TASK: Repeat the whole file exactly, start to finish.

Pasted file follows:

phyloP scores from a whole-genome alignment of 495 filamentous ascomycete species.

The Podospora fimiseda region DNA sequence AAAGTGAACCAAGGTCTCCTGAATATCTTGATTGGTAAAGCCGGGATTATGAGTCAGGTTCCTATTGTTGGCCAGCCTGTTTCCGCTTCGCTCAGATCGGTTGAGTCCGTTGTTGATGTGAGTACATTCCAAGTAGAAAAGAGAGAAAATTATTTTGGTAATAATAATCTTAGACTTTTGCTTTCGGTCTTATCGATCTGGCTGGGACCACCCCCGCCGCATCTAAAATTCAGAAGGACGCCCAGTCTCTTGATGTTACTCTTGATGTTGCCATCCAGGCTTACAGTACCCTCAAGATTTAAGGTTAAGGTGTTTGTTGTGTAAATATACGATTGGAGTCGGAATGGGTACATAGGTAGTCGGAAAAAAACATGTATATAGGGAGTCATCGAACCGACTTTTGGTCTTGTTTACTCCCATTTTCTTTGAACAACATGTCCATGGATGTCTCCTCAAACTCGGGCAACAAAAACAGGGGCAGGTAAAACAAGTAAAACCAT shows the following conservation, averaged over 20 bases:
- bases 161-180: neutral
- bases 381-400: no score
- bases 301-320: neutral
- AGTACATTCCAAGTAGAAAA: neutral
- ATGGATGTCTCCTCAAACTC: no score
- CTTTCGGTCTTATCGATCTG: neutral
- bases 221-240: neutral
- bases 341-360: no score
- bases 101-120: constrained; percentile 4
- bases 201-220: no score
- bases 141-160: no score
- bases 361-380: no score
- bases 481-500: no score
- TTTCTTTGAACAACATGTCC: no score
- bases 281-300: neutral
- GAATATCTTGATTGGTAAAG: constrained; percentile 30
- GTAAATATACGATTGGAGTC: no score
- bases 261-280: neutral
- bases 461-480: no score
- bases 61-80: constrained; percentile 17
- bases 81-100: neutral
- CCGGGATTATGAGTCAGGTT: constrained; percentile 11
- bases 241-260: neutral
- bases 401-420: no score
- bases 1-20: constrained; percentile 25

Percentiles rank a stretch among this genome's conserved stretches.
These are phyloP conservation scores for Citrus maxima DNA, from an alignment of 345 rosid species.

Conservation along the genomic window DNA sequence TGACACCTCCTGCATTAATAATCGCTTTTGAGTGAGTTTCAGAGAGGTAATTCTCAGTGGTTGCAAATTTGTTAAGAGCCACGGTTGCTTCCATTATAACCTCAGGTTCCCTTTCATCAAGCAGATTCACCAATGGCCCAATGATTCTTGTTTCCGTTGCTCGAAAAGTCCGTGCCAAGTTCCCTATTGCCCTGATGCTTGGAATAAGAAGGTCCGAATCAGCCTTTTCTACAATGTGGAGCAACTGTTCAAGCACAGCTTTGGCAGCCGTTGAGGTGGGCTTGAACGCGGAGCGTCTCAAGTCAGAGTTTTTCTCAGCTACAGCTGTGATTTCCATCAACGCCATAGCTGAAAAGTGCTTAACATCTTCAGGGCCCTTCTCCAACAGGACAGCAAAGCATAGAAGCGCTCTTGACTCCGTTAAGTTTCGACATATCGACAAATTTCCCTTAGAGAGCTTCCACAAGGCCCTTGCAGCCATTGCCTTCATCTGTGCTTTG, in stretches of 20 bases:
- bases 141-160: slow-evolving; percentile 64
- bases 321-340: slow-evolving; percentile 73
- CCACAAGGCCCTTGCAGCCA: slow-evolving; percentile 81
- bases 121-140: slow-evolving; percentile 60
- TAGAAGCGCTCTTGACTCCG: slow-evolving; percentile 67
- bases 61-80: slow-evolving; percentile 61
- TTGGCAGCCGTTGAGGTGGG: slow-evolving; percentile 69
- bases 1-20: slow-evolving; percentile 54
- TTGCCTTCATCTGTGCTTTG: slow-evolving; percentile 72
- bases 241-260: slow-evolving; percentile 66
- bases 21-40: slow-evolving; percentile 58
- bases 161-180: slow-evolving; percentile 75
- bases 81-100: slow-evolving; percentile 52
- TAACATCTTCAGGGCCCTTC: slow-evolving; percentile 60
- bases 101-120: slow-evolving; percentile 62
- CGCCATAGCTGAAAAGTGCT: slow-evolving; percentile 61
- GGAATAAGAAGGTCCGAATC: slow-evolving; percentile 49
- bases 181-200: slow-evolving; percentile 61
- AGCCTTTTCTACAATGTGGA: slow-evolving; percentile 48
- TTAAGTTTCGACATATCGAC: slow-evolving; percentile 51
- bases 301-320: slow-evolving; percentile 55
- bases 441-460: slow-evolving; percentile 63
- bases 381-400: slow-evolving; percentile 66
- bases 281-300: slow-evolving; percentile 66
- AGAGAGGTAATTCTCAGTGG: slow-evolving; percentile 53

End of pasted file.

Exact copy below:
phyloP scores from a whole-genome alignment of 495 filamentous ascomycete species.

The Podospora fimiseda region DNA sequence AAAGTGAACCAAGGTCTCCTGAATATCTTGATTGGTAAAGCCGGGATTATGAGTCAGGTTCCTATTGTTGGCCAGCCTGTTTCCGCTTCGCTCAGATCGGTTGAGTCCGTTGTTGATGTGAGTACATTCCAAGTAGAAAAGAGAGAAAATTATTTTGGTAATAATAATCTTAGACTTTTGCTTTCGGTCTTATCGATCTGGCTGGGACCACCCCCGCCGCATCTAAAATTCAGAAGGACGCCCAGTCTCTTGATGTTACTCTTGATGTTGCCATCCAGGCTTACAGTACCCTCAAGATTTAAGGTTAAGGTGTTTGTTGTGTAAATATACGATTGGAGTCGGAATGGGTACATAGGTAGTCGGAAAAAAACATGTATATAGGGAGTCATCGAACCGACTTTTGGTCTTGTTTACTCCCATTTTCTTTGAACAACATGTCCATGGATGTCTCCTCAAACTCGGGCAACAAAAACAGGGGCAGGTAAAACAAGTAAAACCAT shows the following conservation, averaged over 20 bases:
- bases 161-180: neutral
- bases 381-400: no score
- bases 301-320: neutral
- AGTACATTCCAAGTAGAAAA: neutral
- ATGGATGTCTCCTCAAACTC: no score
- CTTTCGGTCTTATCGATCTG: neutral
- bases 221-240: neutral
- bases 341-360: no score
- bases 101-120: constrained; percentile 4
- bases 201-220: no score
- bases 141-160: no score
- bases 361-380: no score
- bases 481-500: no score
- TTTCTTTGAACAACATGTCC: no score
- bases 281-300: neutral
- GAATATCTTGATTGGTAAAG: constrained; percentile 30
- GTAAATATACGATTGGAGTC: no score
- bases 261-280: neutral
- bases 461-480: no score
- bases 61-80: constrained; percentile 17
- bases 81-100: neutral
- CCGGGATTATGAGTCAGGTT: constrained; percentile 11
- bases 241-260: neutral
- bases 401-420: no score
- bases 1-20: constrained; percentile 25

Percentiles rank a stretch among this genome's conserved stretches.
These are phyloP conservation scores for Citrus maxima DNA, from an alignment of 345 rosid species.

Conservation along the genomic window DNA sequence TGACACCTCCTGCATTAATAATCGCTTTTGAGTGAGTTTCAGAGAGGTAATTCTCAGTGGTTGCAAATTTGTTAAGAGCCACGGTTGCTTCCATTATAACCTCAGGTTCCCTTTCATCAAGCAGATTCACCAATGGCCCAATGATTCTTGTTTCCGTTGCTCGAAAAGTCCGTGCCAAGTTCCCTATTGCCCTGATGCTTGGAATAAGAAGGTCCGAATCAGCCTTTTCTACAATGTGGAGCAACTGTTCAAGCACAGCTTTGGCAGCCGTTGAGGTGGGCTTGAACGCGGAGCGTCTCAAGTCAGAGTTTTTCTCAGCTACAGCTGTGATTTCCATCAACGCCATAGCTGAAAAGTGCTTAACATCTTCAGGGCCCTTCTCCAACAGGACAGCAAAGCATAGAAGCGCTCTTGACTCCGTTAAGTTTCGACATATCGACAAATTTCCCTTAGAGAGCTTCCACAAGGCCCTTGCAGCCATTGCCTTCATCTGTGCTTTG, in stretches of 20 bases:
- bases 141-160: slow-evolving; percentile 64
- bases 321-340: slow-evolving; percentile 73
- CCACAAGGCCCTTGCAGCCA: slow-evolving; percentile 81
- bases 121-140: slow-evolving; percentile 60
- TAGAAGCGCTCTTGACTCCG: slow-evolving; percentile 67
- bases 61-80: slow-evolving; percentile 61
- TTGGCAGCCGTTGAGGTGGG: slow-evolving; percentile 69
- bases 1-20: slow-evolving; percentile 54
- TTGCCTTCATCTGTGCTTTG: slow-evolving; percentile 72
- bases 241-260: slow-evolving; percentile 66
- bases 21-40: slow-evolving; percentile 58
- bases 161-180: slow-evolving; percentile 75
- bases 81-100: slow-evolving; percentile 52
- TAACATCTTCAGGGCCCTTC: slow-evolving; percentile 60
- bases 101-120: slow-evolving; percentile 62
- CGCCATAGCTGAAAAGTGCT: slow-evolving; percentile 61
- GGAATAAGAAGGTCCGAATC: slow-evolving; percentile 49
- bases 181-200: slow-evolving; percentile 61
- AGCCTTTTCTACAATGTGGA: slow-evolving; percentile 48
- TTAAGTTTCGACATATCGAC: slow-evolving; percentile 51
- bases 301-320: slow-evolving; percentile 55
- bases 441-460: slow-evolving; percentile 63
- bases 381-400: slow-evolving; percentile 66
- bases 281-300: slow-evolving; percentile 66
- AGAGAGGTAATTCTCAGTGG: slow-evolving; percentile 53